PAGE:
Insurers need to focus on the "ultimate tailoring" of their offerings and take the plunge on "appification", if they are going to compete with online giants like Amazon.
That was the view of Aviva chief digital officer Andrew Brem speaking at the Post Digital Insurance Collective meeting in London last week.
He said: "As a retail guy I find it really painful sometimes this notion that I fill in a questionnaire, click and then get my quote, before I even make a decision about whether I will accept it or not. Contrast that to Amazon one click buying."
Noting that even the terminology insurers used was "ridiculous" and out of kilter with what customers expected, Brem said the industry needed to wise up to how much they actually know about policyholders and the data readily available.
"The revolution we are on with this journey is to say that we already know [about consumers], because they either have a product with us or exist in [the] social media [sphere]. And with that in mind we should make life interesting for them by figuring out who they are and putting the product on the shelf with their names on it," Brem continued.
"And for me that is our version of one click buying. And I think that would need a massive mind shift, that is a long way from where we are today."
Partner for Life
Brem stressed Aviva was aiming to become a partner for life for its policyholders through a combination of protection and prevention, highlighting how its Drive app covered both areas by helping motorists become safer drivers whilst also tailoring insurance to better meet their risk profiles.
"We need to do things that are useful for people - and that is what I found with Hive when I was at British Gas. Consumers told us: ‘My god, finally you have done something that is useful for us. You have spent so many years with tariffs that are totally inexplicable; bills that are estimated, like we were living in the dark ages, and finally you let me run my energy life as I do everything else, so that with one click my home is warm'.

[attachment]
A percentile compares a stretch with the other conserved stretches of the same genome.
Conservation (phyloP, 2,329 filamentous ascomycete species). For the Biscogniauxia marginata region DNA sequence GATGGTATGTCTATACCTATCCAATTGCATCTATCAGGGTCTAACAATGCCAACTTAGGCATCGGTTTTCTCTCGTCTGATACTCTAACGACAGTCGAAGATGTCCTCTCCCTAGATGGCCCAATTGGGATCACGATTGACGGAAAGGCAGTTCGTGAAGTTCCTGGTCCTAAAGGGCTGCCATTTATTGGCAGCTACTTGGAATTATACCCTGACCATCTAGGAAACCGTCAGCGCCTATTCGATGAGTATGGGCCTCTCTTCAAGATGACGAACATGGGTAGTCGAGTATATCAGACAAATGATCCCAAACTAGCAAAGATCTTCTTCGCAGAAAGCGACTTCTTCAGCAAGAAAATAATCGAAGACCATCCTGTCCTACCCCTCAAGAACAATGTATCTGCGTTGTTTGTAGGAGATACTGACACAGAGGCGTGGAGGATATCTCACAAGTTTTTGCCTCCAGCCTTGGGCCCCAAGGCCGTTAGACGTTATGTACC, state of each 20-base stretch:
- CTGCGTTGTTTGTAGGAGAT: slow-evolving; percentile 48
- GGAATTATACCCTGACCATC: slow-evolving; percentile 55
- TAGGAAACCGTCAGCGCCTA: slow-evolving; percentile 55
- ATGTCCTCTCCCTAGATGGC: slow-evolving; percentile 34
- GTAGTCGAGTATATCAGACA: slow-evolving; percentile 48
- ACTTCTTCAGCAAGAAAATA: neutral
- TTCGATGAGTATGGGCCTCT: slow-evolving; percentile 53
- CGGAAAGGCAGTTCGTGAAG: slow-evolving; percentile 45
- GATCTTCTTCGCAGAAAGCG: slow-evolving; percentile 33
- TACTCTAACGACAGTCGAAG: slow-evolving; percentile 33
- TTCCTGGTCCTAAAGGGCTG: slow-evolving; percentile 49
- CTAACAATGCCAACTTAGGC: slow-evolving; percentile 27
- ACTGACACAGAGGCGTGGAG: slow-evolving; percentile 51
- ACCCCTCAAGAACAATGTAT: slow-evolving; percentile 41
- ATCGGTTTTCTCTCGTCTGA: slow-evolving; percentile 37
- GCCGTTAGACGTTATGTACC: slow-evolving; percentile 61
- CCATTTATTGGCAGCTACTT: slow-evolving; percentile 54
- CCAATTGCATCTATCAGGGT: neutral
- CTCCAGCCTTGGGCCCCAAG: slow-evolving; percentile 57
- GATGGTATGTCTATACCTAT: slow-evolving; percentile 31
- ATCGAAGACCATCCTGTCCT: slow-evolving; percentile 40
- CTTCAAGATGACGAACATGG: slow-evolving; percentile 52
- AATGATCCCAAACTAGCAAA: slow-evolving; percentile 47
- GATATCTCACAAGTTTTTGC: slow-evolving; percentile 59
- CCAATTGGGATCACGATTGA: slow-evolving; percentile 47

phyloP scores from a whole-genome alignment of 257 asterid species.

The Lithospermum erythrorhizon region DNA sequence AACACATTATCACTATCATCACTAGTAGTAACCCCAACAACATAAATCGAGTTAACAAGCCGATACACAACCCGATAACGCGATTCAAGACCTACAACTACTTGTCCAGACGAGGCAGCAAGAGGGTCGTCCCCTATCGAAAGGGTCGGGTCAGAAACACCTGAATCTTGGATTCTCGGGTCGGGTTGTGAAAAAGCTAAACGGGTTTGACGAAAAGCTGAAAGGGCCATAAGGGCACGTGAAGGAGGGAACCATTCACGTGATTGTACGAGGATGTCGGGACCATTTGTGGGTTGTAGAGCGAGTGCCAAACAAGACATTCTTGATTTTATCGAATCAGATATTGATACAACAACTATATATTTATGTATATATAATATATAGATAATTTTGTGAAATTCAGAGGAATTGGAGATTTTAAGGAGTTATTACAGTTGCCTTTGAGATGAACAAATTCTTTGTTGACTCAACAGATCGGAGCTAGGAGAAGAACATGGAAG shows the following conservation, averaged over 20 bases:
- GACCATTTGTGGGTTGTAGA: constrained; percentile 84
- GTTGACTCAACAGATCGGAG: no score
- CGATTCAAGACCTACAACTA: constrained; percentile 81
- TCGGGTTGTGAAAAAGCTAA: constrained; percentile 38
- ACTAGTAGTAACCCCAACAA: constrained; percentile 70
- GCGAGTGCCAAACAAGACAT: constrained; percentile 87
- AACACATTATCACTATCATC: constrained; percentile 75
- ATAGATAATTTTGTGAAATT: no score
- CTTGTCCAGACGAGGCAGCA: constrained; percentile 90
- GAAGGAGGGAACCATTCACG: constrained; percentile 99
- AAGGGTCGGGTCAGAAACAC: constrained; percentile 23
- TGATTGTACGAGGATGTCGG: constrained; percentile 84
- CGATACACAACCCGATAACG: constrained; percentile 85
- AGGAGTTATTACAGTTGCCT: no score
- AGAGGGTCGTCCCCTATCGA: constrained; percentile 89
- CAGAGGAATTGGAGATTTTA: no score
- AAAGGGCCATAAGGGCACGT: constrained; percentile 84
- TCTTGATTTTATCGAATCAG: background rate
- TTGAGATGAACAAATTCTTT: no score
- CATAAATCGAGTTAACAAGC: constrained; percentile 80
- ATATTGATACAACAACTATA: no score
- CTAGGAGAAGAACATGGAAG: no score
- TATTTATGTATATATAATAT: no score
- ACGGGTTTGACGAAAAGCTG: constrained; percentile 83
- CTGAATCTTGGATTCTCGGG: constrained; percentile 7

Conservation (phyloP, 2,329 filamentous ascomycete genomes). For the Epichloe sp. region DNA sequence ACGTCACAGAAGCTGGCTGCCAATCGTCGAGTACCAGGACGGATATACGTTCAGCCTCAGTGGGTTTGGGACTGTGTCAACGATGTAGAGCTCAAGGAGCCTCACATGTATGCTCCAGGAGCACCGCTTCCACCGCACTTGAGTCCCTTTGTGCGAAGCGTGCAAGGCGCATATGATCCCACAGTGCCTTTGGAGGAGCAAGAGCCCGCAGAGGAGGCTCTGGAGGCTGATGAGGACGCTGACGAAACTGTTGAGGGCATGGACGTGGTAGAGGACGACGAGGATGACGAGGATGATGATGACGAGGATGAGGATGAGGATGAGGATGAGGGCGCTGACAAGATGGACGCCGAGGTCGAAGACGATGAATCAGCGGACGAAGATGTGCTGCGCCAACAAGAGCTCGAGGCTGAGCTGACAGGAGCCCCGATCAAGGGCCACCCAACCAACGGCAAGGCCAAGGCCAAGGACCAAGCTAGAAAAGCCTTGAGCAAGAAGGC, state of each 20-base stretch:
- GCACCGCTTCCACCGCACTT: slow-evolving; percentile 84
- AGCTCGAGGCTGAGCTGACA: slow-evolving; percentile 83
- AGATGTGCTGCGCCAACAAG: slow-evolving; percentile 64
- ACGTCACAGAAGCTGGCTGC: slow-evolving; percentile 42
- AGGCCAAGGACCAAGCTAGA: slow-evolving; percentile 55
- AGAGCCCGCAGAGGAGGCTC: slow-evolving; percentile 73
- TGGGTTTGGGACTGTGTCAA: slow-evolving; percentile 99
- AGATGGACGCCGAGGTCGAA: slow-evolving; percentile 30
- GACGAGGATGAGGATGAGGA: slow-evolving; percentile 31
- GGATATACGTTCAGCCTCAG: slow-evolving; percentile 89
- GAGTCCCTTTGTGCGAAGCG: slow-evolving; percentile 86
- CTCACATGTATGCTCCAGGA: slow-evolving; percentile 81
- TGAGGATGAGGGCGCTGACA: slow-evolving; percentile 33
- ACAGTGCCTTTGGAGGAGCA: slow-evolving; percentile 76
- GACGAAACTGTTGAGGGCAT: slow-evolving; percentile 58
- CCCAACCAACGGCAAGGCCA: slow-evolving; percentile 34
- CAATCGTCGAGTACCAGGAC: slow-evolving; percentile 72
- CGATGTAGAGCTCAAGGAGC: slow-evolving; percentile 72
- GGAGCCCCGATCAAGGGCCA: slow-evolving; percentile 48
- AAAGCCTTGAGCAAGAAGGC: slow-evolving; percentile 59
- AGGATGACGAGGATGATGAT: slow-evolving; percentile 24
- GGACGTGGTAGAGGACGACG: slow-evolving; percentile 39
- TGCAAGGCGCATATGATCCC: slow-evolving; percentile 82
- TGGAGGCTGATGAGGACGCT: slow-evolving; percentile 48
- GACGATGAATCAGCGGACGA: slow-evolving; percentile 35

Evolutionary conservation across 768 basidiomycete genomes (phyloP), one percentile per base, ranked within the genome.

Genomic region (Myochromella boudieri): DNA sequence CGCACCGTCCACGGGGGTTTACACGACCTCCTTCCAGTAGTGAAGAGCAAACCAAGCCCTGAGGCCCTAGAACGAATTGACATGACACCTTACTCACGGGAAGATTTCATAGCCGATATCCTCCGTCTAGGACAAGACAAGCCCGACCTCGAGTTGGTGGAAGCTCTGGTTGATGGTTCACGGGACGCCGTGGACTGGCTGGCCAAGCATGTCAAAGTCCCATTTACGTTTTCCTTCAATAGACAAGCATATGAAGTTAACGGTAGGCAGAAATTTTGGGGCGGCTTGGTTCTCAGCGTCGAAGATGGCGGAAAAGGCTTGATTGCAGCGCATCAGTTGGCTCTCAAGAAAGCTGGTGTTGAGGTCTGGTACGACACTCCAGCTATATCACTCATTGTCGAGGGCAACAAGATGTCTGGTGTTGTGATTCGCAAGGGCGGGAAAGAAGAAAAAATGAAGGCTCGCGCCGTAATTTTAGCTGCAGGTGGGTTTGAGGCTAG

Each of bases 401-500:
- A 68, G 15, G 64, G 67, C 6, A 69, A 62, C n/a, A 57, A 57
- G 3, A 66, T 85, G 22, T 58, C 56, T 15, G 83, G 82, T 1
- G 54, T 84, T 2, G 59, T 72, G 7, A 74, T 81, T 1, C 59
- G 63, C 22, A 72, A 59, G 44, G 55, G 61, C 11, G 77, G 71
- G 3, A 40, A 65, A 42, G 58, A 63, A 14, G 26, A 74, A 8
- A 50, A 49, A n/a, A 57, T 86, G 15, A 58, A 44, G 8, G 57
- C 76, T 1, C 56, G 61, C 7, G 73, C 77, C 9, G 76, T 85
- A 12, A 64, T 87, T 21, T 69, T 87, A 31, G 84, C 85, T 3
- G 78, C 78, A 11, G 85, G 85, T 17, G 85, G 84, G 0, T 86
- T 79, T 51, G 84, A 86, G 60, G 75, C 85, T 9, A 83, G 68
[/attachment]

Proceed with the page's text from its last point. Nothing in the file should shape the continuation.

"There are lots of opportunities, not just in motor, to share consumers things - that are not like big brother - but are intriguing, and relevant and at the end of the day stop bad things happening."
Asked by a Collective member about Aviva's experience with apps and whether insurers could genuinely expect policyholders to use ones devised by insurers, Brem offered an optimistic response.
"Some people argue that you only use four or five apps and one will never be insurance, but I actually don't buy that. I agree that there are four or five apps that I use the whole time, but I also have a collection that I know I have got that are very useful at a particular moment [and that is where I see insurance].
"So I have the British Airways app and I don't use it unless I am planning a trip or checking in, but wow is it useful when I need it. [Those type of apps] are important [too]."
Appification Cannot be Selective
Brem added that insurers needed to be sold on the "appification" of its all processes and not just selected ones, if they were to create something as relevant as the BA app he had just described.
"When I arrived [at Aviva] there was a mind-set that we only invest in the ‘change the address' part of the process, if you have a business case for it. We only did ‘add a second driver', if there was a case for that," he explained.
"That is a total nonsense way of going about it. Basically if you can't do everything, you should not bother. So our approach now is everything has got to be done digitally. I think you have to take the plunge on that."
Another Collective member questioned Brem on whether many insurance customers would ever be sold on digital, noting a lot of journeys begin online but end with human contact.
"I do genuinely believe that there is a huge aspect of it that is just habit - people just take it for granted that if it is insurance that they will ring up -so you need to retrain them," Brem commented.
"I used to be channel neutral on this - and I remain a multi-channel proponent - but that said, I think you need to give people a shove, and to do that you need to make the digital experience truly brilliant and you have to give them a shove or an incentive, because people are massive creatures of habit and pick up the phone.
"I want to make it better for them not to do that and push them in the [digital] direction. But I'm not anti-human contact, and I think that is powerful, as we are not all the same. But I believe most consumers in the near future are going to be channel hoping, and that is why I think certain products should be sold online and others face-to-face."
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